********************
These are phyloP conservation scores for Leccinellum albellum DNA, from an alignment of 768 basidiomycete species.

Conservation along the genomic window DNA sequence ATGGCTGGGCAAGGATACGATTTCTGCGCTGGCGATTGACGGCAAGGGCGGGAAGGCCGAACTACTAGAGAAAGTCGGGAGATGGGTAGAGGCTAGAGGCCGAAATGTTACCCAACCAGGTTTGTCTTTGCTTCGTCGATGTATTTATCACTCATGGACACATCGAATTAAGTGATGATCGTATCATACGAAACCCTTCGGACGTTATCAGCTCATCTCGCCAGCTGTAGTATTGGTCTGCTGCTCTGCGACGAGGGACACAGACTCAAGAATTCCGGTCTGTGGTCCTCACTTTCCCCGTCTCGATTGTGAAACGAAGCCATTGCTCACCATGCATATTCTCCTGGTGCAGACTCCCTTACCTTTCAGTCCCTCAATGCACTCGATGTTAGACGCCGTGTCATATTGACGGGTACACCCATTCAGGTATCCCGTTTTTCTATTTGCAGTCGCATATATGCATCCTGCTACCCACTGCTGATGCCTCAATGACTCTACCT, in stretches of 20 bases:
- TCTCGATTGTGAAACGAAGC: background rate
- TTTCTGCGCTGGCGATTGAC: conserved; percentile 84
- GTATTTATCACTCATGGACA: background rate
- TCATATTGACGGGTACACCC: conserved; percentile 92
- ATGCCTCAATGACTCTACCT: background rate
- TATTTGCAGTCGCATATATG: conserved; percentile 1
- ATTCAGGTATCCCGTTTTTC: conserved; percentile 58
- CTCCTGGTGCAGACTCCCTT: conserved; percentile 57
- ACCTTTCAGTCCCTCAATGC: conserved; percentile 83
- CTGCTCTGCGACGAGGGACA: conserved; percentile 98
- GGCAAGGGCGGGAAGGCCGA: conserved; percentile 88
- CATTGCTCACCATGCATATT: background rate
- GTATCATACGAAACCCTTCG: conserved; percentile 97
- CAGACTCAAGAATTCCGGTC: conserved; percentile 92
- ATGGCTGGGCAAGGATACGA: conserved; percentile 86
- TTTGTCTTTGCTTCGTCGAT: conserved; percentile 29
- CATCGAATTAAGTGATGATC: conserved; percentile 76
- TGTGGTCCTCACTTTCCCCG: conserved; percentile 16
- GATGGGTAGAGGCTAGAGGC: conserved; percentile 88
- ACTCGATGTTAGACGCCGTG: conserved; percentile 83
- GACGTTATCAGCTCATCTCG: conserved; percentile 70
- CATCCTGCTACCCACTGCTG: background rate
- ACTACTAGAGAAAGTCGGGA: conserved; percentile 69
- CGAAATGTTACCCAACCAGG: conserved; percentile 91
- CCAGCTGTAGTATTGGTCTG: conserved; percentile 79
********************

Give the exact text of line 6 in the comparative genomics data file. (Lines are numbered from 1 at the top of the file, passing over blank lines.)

- TCATATTGACGGGTACACCC: conserved; percentile 92